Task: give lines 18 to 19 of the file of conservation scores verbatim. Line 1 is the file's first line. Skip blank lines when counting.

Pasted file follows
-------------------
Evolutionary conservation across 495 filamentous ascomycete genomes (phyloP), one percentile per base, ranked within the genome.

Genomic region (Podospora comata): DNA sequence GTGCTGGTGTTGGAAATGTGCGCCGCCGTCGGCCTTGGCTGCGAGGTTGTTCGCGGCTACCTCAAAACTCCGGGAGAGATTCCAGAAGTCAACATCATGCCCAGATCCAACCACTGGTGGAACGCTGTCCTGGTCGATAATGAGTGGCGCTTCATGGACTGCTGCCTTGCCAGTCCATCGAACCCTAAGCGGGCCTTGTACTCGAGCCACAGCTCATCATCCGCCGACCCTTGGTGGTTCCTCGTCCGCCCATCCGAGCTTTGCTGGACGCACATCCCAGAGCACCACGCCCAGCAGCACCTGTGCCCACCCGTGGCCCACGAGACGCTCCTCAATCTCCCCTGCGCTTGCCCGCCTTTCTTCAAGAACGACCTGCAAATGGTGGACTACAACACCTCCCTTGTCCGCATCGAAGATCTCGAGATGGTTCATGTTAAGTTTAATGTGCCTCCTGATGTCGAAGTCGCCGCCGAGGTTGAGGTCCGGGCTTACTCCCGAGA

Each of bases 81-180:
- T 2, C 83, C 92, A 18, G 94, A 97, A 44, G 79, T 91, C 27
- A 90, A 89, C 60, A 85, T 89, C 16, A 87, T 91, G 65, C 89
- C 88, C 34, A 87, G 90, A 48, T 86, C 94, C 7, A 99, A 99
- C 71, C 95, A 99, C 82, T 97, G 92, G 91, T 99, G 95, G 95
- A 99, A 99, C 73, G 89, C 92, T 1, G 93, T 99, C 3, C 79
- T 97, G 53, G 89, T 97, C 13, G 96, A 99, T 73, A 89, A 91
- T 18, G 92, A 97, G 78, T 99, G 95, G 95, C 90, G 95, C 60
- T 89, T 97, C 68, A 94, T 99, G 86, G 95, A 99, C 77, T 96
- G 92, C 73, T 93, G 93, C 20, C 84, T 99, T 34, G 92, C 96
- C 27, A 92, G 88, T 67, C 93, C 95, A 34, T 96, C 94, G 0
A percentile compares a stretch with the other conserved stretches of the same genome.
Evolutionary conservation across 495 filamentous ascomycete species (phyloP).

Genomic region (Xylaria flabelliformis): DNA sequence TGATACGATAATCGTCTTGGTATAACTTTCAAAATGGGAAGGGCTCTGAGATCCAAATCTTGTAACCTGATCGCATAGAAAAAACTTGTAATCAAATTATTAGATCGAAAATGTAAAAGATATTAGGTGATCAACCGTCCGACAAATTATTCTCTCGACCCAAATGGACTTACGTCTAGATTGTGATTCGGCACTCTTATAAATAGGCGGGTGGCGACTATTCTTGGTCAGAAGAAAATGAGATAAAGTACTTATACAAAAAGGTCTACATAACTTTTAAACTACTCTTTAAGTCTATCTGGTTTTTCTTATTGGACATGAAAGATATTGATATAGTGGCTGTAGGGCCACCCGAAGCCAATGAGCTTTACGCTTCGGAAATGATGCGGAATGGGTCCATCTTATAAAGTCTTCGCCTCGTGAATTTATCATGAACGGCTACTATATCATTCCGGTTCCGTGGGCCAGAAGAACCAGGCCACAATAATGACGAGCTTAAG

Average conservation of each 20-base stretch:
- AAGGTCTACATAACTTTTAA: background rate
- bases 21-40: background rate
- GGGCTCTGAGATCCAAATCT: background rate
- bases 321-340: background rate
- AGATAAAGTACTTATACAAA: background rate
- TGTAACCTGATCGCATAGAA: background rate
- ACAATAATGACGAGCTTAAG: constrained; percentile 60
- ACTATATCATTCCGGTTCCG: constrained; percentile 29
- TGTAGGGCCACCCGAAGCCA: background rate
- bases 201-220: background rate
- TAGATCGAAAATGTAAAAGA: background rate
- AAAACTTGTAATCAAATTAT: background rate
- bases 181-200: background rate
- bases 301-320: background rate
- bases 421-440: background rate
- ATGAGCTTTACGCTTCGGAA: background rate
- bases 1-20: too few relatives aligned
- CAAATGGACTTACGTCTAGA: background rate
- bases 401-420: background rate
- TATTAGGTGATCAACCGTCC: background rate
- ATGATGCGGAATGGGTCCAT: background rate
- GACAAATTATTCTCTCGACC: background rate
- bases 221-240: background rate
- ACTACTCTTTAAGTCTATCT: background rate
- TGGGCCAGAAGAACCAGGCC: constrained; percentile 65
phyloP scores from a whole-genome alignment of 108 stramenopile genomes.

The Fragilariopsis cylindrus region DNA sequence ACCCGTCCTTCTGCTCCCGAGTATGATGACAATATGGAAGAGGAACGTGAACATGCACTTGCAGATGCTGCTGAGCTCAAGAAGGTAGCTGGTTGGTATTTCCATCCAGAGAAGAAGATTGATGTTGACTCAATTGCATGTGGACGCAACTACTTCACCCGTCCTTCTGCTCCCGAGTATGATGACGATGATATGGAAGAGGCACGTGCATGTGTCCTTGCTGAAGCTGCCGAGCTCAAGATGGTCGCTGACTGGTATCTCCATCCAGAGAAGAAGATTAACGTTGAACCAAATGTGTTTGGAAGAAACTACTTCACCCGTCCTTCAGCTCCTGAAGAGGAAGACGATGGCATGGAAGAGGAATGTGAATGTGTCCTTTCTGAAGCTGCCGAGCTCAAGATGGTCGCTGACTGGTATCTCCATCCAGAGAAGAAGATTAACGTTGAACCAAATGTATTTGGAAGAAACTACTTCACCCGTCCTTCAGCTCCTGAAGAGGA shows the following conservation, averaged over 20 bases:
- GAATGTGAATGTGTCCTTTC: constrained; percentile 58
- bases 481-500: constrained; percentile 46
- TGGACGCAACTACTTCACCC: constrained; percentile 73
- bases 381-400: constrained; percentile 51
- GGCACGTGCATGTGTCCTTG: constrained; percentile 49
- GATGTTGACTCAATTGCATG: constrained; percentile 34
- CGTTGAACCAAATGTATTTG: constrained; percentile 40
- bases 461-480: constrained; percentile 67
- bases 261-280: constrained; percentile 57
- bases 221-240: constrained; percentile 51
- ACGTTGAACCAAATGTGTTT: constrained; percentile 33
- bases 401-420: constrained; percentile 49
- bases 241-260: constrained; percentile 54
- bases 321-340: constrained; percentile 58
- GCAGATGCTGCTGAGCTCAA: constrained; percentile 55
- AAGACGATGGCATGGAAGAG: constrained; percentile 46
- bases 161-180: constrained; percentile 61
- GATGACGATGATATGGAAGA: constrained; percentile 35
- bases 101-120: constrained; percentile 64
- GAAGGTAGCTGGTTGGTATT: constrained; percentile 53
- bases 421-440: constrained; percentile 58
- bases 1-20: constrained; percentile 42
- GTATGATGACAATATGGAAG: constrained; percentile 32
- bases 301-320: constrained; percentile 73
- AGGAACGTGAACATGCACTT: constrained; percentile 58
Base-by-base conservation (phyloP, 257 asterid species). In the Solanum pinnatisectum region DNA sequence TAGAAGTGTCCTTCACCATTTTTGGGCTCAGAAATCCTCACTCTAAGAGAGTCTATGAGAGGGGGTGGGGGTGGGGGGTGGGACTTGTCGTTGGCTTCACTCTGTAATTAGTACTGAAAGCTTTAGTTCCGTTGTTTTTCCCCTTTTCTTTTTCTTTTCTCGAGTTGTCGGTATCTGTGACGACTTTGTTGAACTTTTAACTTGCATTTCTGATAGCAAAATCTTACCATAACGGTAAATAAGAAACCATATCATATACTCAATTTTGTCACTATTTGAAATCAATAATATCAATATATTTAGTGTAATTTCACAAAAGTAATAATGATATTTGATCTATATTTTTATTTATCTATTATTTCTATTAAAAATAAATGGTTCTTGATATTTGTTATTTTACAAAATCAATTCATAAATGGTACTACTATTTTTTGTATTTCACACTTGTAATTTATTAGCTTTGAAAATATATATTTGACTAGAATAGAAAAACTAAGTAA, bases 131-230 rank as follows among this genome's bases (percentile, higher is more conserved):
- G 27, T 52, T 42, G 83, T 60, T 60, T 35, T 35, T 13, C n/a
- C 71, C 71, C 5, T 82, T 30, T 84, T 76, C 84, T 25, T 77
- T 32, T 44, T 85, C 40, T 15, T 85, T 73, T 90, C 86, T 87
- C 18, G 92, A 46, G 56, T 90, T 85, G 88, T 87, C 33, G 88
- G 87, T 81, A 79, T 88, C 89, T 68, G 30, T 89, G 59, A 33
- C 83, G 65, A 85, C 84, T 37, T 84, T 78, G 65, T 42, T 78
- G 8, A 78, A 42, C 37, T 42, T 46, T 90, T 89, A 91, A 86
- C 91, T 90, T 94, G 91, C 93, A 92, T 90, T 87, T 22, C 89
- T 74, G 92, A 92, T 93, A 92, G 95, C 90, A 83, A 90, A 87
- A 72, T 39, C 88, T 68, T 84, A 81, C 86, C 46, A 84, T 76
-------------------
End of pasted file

- AAGGTCTACATAACTTTTAA: background rate
- bases 21-40: background rate